Author: RiShawn Biddle

Dear Rick Hess: There is Nothing Wrong with “Achievement Gap Mania”

When your Dropout Nation editor has been brought low by that horrible viral-based disease called Influenza, it not only forces him to spend days sleeping in bed (when not coughing…

Photo courtesy of the Associated Press

When your Dropout Nation editor has been brought low by that horrible viral-based disease called Influenza, it not only forces him to spend days sleeping in bed (when not coughing and other disgusting aspects of being sick), but limits him to reading a lot of really smart people writing and saying dumb things. And if you have been reading this publication long enough, there are few things that displease me more than smart people — especially Beltway school reformers — uttering statements that shouldn’t even come from their minds, much less their pens.

So when the Thomas B. Fordham indulged in its obsession over the academic performance of high-achieving students with the latest report it released this week, I expected to chastise them mercilessly. For all of the admirable work Fordham does on school reform issues, it has this weird penchant of thinking that the only kids that seem to matter most are the ones in advanced classes. And I say this as someone who was one of those high-flying students. But save for its grand opening paragraph declaring that the nation needs to “maximize” the abilities of its smartest students, a finale that declares that our future leaders will come from top-performing students (a gross overstatement that fails to remember that many of our leading lights in business and public light, including Abraham Lincoln and Paul Orfalea, the founder of what is now Fedex Office, either didn’t attend school or were the “C” students in class) and and Fordham staffer Janie Scull’s post on Fordham’s Flypaper blog, the report was actually relatively balanced.

But then, I read American Enterprise Institute scholar Rick Hess’ remarks about the study and the bold (in his mind) declaration that it is evidence of an “achievement gap mania” that has siphoned research, policymaking and funding away from addressing other educational issues, and “has pushed all other considerations to the periphery”. Apparently, Hess ignores the decade of research on other issues — from the expansion of school choice, to teacher quality reform efforts, to even the work on the academic prospects of high-achieving students being conducted by Fordham and other outfits — as well as the focus of state and federal policymaking on such matters as bullying and using schools to combat childhood obesity. The very fact that Hess makes such a gross overstatement renders his entire argument useless. For a Beltway reformer, an everyday observer of all that is happening on Capitol Hill, to even say this is just silly on its face.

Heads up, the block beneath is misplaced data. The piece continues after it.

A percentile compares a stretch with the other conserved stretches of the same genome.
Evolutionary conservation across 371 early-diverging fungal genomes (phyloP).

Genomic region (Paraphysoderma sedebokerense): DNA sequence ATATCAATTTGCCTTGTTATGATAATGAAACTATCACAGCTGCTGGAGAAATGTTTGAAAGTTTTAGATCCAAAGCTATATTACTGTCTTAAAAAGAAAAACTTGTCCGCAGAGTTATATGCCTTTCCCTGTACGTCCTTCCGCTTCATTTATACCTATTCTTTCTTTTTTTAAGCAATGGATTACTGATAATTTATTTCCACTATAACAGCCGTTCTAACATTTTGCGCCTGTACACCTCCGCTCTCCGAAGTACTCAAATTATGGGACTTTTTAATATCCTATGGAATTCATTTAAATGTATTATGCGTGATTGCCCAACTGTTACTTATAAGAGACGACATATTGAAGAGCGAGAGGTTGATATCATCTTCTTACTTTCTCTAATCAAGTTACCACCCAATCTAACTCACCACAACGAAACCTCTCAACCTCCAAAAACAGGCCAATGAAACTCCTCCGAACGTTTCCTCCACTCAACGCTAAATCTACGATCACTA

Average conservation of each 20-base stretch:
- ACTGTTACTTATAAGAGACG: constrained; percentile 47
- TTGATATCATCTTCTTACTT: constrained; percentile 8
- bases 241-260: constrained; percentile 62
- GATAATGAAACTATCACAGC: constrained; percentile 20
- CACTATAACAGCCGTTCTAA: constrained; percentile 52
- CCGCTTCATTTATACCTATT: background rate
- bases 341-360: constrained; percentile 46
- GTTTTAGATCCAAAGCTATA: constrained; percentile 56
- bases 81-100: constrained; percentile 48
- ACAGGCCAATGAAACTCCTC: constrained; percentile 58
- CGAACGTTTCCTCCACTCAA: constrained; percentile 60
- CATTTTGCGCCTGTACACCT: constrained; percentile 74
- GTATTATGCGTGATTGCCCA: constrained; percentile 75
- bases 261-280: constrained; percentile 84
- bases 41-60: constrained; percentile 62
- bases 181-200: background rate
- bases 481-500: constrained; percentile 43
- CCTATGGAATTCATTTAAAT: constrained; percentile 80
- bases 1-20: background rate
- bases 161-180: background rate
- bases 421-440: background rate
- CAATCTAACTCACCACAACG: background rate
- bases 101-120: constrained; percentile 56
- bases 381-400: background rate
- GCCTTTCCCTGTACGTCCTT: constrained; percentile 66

The more-problematic aspect of Hess’ argument lies with his view (which he expresses both at Flypaper and in a piece appearing today in National Affairs) is that the achievement gap is a matter not worthy of addressing. This sort of backward thinking echo back to the days before the passage of the No Child Left Behind Act in 2001, when education policymakers and practitioners preferred to ignore the racialist policies that often made American public education a way-station to poverty and prison for poor and minority children. Hess fails to consider that the problem lies not with the focus on closing the achievement gap, but on decades of practices in American public education — from near-lifetime employment and the lack of rigorous evaluation of teachers, to the gamesmanship on academic standards that have been happening long before No Child, to even ability-tracking — that have poorly served all children (including those scoring the highest on test scores).

Hess also attempts to argue that the focus on the achievement gap has “shortchanged many children”. But he can’t prove that in any compelling way. What can be proved is this: American public education does an abysmal job of educating all children.